Cheryl and the Terrible, Horrible, No Good, Very Bad Manuscripts
In case you missed it (and it ran last Thursday or so, so you really should have) there was a wonderful piece on Cheryl Klein's blog encapsulating the very worst aspects of poorly written picture book manuscripts. As someone who saw her own share of this while on Newbery (not even Caldecott, mind you) my heart goes out to her. I do think, however, that Roger Sutton's point said it best:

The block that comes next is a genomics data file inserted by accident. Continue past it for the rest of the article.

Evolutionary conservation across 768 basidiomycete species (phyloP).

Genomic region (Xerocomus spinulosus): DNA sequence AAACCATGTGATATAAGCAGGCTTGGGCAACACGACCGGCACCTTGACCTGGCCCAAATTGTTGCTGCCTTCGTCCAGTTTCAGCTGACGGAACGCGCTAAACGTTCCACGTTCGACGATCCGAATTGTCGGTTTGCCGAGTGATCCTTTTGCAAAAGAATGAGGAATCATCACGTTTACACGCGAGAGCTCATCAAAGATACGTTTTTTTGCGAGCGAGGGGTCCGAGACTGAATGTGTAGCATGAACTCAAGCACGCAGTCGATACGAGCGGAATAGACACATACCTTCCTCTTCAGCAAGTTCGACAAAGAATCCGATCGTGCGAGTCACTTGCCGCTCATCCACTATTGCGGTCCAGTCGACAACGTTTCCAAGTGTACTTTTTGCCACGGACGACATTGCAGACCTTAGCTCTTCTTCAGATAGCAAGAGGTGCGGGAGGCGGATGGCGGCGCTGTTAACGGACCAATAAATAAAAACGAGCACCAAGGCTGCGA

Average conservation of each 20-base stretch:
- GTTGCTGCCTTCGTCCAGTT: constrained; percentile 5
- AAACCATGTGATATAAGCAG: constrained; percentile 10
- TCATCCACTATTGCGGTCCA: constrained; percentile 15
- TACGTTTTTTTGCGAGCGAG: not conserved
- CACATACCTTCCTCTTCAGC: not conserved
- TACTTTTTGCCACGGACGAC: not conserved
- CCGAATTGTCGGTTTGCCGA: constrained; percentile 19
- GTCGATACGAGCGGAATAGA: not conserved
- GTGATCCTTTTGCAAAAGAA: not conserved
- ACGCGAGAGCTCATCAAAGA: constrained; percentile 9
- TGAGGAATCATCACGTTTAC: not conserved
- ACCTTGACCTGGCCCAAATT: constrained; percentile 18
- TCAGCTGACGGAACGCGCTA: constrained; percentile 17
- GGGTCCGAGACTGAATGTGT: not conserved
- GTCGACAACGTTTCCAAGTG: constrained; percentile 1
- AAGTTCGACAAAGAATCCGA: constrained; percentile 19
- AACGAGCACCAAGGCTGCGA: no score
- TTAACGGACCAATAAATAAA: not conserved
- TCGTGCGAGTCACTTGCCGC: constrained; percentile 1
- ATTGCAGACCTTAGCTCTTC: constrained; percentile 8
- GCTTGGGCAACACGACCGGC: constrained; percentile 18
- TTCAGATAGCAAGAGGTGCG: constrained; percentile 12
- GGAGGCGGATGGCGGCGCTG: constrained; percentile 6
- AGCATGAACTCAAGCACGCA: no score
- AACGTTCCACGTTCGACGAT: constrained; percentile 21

But here's the thing. While Cheryl and other editors I know often share the rules of picture-book writing with hopeful authors at SCBWI conferences and the like, why, oh Lord, why, do we keep seeing published picture books that positively revel in breaking these very same rules. No, revel's not the right word, because there are great, great picture books that break the rules in service to a Higher Good (that would be Literature); what I mean are books that indulge in stupid rhyming couplets, age or format inappropriateness, preachiness, and lists, lists, lists (Cheryl's parody is hilarious here) that serve only to give the illustrator time and space to indulge him or herself in a series of pretty paintings.